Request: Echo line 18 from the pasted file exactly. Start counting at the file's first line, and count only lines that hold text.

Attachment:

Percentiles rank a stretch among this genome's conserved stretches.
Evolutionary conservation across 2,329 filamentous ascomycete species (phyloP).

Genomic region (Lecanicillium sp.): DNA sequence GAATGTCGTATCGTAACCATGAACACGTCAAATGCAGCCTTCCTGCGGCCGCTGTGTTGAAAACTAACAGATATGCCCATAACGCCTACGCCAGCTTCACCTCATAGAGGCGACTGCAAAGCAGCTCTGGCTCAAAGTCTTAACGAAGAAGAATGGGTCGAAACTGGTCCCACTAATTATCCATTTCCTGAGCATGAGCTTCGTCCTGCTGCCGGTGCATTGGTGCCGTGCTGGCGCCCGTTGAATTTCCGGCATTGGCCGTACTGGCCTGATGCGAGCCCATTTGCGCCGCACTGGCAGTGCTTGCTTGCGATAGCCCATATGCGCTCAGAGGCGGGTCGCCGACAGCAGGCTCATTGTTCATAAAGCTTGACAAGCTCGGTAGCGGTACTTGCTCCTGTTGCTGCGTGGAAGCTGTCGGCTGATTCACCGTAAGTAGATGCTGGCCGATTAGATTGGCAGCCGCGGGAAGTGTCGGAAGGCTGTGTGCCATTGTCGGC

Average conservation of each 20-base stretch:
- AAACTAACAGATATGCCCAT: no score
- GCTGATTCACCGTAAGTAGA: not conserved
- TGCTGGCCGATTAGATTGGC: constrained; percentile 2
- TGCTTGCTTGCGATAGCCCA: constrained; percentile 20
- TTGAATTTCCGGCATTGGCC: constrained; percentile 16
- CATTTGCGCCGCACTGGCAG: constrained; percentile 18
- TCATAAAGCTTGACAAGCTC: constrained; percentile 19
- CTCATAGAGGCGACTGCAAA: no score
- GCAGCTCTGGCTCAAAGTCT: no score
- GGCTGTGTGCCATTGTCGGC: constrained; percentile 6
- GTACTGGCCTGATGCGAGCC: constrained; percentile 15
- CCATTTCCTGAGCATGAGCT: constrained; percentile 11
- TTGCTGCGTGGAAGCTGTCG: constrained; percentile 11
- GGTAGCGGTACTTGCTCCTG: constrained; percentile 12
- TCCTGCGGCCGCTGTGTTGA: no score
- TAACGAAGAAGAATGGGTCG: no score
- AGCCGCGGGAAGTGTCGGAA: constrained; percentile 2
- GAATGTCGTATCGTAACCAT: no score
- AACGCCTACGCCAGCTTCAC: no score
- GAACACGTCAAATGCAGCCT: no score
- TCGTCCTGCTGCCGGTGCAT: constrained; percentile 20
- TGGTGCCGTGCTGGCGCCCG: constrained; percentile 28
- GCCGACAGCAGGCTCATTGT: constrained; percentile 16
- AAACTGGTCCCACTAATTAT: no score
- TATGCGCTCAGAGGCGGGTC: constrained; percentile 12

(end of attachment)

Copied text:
- GGTAGCGGTACTTGCTCCTG: constrained; percentile 12